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The trips—which are cleared under existing U.S. Treasury rules that allow approved travelers to go to the island for cultural and humanitarian exchanges—still need a green light from Cuban authorities.
"We look forward to working with the Cuban authorities for their approval to help make the social, cultural and humanitarian exchanges between U.S. citizens and the people of Cuba a reality," Carnival CEO Arnold Donald said in a statement.
It was not immediately clear what additional Cuban approvals the company would need to launch the Miami-to-Cuba trips.
Carnival's efforts come as Washington and Havana attempt to normalize diplomatic relations that were severed more than 50 years ago. The countries last week announced an agreement to re-open embassies in each other's capitals, possibly this month.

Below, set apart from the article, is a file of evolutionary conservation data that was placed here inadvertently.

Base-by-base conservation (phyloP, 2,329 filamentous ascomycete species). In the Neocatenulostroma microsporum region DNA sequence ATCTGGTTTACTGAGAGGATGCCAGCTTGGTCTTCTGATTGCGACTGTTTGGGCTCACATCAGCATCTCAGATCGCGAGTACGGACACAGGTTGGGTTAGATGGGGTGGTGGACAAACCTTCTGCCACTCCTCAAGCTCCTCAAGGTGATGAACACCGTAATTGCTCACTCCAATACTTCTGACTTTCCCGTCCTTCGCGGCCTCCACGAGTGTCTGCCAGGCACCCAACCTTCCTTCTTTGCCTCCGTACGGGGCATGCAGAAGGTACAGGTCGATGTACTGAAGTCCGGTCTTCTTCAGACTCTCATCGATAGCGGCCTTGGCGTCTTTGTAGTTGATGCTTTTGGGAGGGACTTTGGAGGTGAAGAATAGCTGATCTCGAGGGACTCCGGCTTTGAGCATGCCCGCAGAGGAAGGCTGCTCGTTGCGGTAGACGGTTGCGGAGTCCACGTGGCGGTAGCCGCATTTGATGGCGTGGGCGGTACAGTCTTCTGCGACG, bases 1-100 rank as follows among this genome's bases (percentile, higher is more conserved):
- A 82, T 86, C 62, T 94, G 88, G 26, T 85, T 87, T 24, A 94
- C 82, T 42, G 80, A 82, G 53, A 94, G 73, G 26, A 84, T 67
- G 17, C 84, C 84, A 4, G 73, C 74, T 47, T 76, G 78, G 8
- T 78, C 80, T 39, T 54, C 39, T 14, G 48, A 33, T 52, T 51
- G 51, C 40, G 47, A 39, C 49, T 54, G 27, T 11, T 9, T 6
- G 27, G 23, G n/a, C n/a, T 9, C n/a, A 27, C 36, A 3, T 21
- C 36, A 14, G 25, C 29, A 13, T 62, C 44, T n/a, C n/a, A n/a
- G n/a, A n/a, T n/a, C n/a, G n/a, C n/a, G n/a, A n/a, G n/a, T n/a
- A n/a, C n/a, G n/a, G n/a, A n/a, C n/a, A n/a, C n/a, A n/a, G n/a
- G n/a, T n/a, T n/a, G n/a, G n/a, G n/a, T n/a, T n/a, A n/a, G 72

The Obama administration has pushed for goods and people to flow more freely between the U.S. and Cuba. The Carnival initiative falls under "fathom," the "social impact" line the carrier launched in June.
Seven-day trips to Cuba would start at $2,990 per person, the company said.
— CNBC's Ryan Ruggiero contributed to this report